Vertigo vs Ecstasy
It is common these days that designer’s work is no longer to bring ideas into existence; instead it seams to be limited to only apply aesthetic into a product of mass consumption. This changing role has serious implications in the way we value art.
In this article I will try to express my vision on what is creativity in a modern world.
Open up a World
The idea of graphic design is usually associated with aesthetics, the make up that is added on top of an already developed product or concept in order to improve its image and sales. Through this point of view, design is just a part of production, an extra adjustment in the assembly line to achieve the final goal: increase sales with a more seductive image.
A designer is a person with creative sensibility, often with an artistic background; and good skills in generating visual ideas. But the most important point: A designer is someone who understands the creative process from the beginning to bring things into being, into existence.
In the times of Leonardo da Vinci, it wouldn’t be surprising to find an artist capable of painting canvas and conceive helicopters, or a sculptor who was at the same time an expert in anatomy. A designer needs to have a holistic approach as a creator, inspired by the discovery of the beauty and harmony present in every creative process.
Since the times of the industrial revolution the process of art has been displaced from being an independent conceptual process itself to become just a part of an assembly line. As industries grow, the role of the designer has become more and more specific. Currently we can find fashion designers, interior designers, industrial designers, graphic designers, communication designers, interface designers, light designers, set designers, etcetera; and within each category they can even become more specialised: there are designers specifically for typography, branding, packaging, magazines, print industries, concept artists, art directors, illustrators, 2D and 3D artists and so on.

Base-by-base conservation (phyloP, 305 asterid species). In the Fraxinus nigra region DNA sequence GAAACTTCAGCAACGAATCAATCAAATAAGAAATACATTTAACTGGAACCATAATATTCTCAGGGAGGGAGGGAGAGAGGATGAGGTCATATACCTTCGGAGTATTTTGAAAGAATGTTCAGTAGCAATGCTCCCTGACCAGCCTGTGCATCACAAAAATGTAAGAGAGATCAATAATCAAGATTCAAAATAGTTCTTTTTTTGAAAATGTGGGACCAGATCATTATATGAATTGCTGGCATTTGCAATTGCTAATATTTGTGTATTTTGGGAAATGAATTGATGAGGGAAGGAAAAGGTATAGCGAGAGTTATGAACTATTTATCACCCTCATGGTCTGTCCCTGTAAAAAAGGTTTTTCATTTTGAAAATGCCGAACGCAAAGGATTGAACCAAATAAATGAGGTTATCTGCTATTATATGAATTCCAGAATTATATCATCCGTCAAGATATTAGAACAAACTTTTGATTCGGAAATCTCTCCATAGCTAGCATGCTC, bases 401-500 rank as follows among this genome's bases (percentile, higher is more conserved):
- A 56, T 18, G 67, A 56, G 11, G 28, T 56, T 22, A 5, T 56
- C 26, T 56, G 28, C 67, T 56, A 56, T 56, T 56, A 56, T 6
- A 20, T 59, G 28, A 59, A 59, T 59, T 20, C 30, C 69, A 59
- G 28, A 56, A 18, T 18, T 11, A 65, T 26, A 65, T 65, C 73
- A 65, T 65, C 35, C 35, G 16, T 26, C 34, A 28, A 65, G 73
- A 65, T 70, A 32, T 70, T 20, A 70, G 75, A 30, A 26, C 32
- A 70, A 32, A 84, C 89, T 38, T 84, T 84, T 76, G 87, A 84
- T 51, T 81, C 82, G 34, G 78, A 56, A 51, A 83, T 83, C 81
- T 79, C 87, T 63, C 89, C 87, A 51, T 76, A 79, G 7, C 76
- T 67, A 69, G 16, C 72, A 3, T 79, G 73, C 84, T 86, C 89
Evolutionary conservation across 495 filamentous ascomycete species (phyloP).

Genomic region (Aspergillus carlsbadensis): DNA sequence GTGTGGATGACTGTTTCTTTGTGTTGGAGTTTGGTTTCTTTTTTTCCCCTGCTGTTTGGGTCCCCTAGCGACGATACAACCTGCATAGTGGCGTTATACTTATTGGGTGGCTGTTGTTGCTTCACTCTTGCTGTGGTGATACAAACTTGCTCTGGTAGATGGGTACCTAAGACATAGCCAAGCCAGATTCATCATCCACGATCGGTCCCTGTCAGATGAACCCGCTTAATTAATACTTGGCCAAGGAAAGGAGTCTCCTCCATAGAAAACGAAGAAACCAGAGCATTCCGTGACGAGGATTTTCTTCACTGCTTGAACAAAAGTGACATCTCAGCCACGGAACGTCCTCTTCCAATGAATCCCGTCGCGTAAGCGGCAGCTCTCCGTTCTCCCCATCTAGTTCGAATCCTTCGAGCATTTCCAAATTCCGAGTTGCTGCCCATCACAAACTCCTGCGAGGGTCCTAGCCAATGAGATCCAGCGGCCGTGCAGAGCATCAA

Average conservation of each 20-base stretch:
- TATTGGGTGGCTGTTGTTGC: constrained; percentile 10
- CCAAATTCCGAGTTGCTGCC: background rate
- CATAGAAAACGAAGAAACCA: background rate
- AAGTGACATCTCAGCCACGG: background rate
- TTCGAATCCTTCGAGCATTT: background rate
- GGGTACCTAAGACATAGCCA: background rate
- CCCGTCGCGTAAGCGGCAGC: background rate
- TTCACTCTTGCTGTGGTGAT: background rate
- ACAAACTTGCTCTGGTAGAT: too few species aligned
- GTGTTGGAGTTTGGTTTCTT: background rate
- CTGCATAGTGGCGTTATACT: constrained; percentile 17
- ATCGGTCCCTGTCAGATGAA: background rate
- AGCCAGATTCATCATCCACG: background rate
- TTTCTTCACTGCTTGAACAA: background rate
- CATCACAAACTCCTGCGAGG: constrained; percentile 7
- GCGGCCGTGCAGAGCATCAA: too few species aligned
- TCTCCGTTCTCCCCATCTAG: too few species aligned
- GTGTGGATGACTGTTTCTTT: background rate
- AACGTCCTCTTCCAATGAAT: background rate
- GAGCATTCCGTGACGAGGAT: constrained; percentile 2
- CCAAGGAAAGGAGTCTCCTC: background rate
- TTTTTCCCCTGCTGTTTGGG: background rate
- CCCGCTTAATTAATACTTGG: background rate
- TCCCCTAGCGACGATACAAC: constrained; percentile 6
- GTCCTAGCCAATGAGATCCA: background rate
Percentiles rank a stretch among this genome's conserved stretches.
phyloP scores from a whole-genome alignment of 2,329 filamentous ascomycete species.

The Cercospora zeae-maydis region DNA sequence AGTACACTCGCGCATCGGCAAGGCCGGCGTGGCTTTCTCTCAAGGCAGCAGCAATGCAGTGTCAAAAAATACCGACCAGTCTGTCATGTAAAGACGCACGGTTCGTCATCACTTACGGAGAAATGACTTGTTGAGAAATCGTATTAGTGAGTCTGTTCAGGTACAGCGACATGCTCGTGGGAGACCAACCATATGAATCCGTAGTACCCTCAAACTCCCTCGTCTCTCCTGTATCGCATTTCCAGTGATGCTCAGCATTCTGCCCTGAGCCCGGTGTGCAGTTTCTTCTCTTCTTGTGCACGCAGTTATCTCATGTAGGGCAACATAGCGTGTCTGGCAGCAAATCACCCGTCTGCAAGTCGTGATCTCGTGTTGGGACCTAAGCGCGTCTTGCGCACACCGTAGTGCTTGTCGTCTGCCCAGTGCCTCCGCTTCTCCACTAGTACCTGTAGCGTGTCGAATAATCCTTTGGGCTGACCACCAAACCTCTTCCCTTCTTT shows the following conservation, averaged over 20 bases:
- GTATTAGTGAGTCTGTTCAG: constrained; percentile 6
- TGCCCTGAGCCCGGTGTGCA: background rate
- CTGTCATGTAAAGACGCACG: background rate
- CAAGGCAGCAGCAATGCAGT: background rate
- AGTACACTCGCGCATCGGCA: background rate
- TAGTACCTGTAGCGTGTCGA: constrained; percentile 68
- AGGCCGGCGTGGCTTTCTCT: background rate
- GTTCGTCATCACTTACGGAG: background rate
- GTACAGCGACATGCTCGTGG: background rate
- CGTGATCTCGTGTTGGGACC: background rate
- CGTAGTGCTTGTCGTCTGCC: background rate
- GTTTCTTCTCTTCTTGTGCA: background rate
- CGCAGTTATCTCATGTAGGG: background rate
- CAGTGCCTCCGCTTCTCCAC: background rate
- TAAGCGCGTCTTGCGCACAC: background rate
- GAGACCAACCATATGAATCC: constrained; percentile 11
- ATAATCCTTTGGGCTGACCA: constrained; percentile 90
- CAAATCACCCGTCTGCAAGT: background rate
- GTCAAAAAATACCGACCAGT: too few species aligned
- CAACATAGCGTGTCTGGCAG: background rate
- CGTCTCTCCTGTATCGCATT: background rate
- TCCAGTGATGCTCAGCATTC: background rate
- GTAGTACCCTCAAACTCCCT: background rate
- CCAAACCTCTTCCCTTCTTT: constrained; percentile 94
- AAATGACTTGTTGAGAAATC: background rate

The artist is still responsible for the idea generation but now from a specific position. Designer’s work is no longer to bring something into existence; instead it is limited to only apply aesthetic into a product. The product or concept has already been determined, in many cases, by a business group that works closely with the financial and marketing department. This changing role has serious implications in the way we value the artistic process. The main issue is the frustration for the artist in loosing their creative autonomy, which is by nature a holistic process, ecstatic.
Vertigo and Ecstasy
Any creative person will be sensitive to experiences of “ecstasy”, from the Greek “existanai” which means: “drive out of one’s mind”, something that comes from inside to outside. Ecstasy is an experience that born to be share.
People consciously share ecstatic experiences during creative processes of any type. The result always opens up a new world of possibilities. Creativity then is a constant starting point to new possibilities.
On the other hand, we have experiences of “vertigo”. From Latin “vertere” originally used to represent the whirling movement of liquids. An experience of Vertigo opposes to the experience of ecstasy: “vertigo” is something that comes from outside to inside and is experimented individually. An experience of vertigo will not open up a world or any possibilities. It’s just a pleasant short moment, a feeling that ends up when the stimulus is not present or relevant anymore.
From the consumer point of view, an element of consumption is an experience of vertigo. As its name indicates: “consume”, it extinguish it self once the short satisfaction is reached.
From the designer point of view, creativity applied to process of vertigo is destiny to die like most of the pages of a shallow magazine.
Designer’s work should focus in open up possibilities for new creations. It is vital for all of us to create experiences of ecstasy to make sense of the world and our own existence.